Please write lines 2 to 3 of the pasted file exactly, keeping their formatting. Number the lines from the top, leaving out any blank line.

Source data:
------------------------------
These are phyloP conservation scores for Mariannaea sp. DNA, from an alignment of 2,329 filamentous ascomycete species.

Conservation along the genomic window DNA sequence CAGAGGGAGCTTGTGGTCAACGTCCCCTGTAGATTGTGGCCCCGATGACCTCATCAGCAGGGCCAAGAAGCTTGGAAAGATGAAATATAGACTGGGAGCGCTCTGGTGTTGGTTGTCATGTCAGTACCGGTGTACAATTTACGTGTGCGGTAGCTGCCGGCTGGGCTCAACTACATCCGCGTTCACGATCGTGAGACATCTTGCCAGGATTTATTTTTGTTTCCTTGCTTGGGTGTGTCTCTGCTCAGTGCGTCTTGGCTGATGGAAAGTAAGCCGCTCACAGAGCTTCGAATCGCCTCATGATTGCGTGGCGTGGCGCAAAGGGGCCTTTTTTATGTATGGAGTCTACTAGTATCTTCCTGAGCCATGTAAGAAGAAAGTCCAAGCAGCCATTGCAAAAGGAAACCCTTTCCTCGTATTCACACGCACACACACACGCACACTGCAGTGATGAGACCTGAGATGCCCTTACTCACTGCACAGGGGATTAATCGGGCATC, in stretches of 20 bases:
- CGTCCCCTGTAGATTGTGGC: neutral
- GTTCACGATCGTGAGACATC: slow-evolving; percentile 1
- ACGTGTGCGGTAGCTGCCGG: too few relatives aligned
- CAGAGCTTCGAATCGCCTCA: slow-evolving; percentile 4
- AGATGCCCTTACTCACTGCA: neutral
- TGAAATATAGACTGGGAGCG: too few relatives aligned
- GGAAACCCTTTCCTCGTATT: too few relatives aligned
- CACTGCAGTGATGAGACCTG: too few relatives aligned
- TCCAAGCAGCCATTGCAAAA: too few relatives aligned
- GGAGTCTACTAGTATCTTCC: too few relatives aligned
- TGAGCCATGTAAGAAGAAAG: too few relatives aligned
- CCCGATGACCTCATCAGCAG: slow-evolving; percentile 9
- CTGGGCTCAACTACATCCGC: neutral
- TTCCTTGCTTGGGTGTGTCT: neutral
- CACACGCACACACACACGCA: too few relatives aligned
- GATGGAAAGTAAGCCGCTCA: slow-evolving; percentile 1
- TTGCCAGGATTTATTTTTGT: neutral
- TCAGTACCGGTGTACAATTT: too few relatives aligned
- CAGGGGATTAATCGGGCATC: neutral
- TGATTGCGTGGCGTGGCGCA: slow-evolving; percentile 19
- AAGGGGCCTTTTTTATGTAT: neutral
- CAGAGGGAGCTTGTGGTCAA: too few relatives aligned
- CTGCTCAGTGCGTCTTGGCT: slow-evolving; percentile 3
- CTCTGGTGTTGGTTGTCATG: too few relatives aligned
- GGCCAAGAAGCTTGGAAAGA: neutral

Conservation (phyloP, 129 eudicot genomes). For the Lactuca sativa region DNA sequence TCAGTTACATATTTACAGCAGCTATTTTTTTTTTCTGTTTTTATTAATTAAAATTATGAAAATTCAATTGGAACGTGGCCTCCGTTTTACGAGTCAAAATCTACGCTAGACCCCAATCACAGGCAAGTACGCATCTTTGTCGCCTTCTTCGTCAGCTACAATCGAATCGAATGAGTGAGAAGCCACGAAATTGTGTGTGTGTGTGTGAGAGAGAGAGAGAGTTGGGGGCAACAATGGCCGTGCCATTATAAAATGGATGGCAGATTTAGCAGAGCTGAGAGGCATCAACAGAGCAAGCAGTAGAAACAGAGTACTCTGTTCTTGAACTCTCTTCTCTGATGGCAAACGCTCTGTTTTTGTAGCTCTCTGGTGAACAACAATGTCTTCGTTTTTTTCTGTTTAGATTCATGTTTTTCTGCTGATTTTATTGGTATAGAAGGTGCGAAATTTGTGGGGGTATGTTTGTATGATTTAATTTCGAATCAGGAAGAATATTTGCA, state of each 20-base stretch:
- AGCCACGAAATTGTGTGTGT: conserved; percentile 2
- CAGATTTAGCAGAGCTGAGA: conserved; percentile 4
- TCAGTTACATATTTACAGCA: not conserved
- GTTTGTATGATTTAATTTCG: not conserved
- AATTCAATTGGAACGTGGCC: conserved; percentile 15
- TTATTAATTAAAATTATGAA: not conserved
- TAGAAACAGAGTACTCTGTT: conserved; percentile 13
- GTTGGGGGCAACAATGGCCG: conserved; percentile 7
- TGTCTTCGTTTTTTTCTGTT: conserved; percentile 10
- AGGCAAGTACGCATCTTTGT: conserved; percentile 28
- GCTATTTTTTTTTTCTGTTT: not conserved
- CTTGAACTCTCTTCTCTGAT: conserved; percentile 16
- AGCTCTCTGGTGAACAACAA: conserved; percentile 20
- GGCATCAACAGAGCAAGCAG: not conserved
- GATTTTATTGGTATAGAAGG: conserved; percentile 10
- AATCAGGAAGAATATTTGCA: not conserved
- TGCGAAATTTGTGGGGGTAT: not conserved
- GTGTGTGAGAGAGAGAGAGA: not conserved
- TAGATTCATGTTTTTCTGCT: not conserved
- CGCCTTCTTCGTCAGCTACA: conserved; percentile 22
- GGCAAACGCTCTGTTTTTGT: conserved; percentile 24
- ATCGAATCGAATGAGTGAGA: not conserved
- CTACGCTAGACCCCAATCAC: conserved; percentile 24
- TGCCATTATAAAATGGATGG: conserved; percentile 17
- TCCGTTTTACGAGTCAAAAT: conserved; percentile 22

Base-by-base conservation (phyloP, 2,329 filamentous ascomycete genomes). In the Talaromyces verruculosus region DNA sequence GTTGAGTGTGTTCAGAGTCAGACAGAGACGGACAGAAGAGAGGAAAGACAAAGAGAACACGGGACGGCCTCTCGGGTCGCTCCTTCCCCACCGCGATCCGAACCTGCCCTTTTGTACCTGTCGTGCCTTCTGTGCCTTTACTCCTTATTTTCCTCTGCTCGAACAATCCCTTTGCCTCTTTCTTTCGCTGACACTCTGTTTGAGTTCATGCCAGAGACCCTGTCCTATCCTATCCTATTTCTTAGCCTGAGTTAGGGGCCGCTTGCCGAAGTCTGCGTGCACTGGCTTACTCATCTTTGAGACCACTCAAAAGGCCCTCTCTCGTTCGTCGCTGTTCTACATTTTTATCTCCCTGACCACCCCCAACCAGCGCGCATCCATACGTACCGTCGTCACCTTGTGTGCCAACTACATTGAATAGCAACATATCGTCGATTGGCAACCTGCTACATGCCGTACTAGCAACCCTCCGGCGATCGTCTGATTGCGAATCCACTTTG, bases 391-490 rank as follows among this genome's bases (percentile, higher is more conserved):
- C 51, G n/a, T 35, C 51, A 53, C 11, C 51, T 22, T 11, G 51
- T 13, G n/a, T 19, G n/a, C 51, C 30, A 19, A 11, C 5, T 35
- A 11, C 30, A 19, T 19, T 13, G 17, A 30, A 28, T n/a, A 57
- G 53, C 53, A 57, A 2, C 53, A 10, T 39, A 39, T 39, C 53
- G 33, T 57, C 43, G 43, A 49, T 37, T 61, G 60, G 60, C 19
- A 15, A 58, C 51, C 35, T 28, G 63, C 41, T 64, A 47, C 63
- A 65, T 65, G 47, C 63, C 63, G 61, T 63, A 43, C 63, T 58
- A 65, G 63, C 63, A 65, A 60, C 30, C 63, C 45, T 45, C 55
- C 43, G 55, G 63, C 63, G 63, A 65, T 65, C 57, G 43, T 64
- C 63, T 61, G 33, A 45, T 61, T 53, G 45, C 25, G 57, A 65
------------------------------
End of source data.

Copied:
Conservation along the genomic window DNA sequence CAGAGGGAGCTTGTGGTCAACGTCCCCTGTAGATTGTGGCCCCGATGACCTCATCAGCAGGGCCAAGAAGCTTGGAAAGATGAAATATAGACTGGGAGCGCTCTGGTGTTGGTTGTCATGTCAGTACCGGTGTACAATTTACGTGTGCGGTAGCTGCCGGCTGGGCTCAACTACATCCGCGTTCACGATCGTGAGACATCTTGCCAGGATTTATTTTTGTTTCCTTGCTTGGGTGTGTCTCTGCTCAGTGCGTCTTGGCTGATGGAAAGTAAGCCGCTCACAGAGCTTCGAATCGCCTCATGATTGCGTGGCGTGGCGCAAAGGGGCCTTTTTTATGTATGGAGTCTACTAGTATCTTCCTGAGCCATGTAAGAAGAAAGTCCAAGCAGCCATTGCAAAAGGAAACCCTTTCCTCGTATTCACACGCACACACACACGCACACTGCAGTGATGAGACCTGAGATGCCCTTACTCACTGCACAGGGGATTAATCGGGCATC, in stretches of 20 bases:
- CGTCCCCTGTAGATTGTGGC: neutral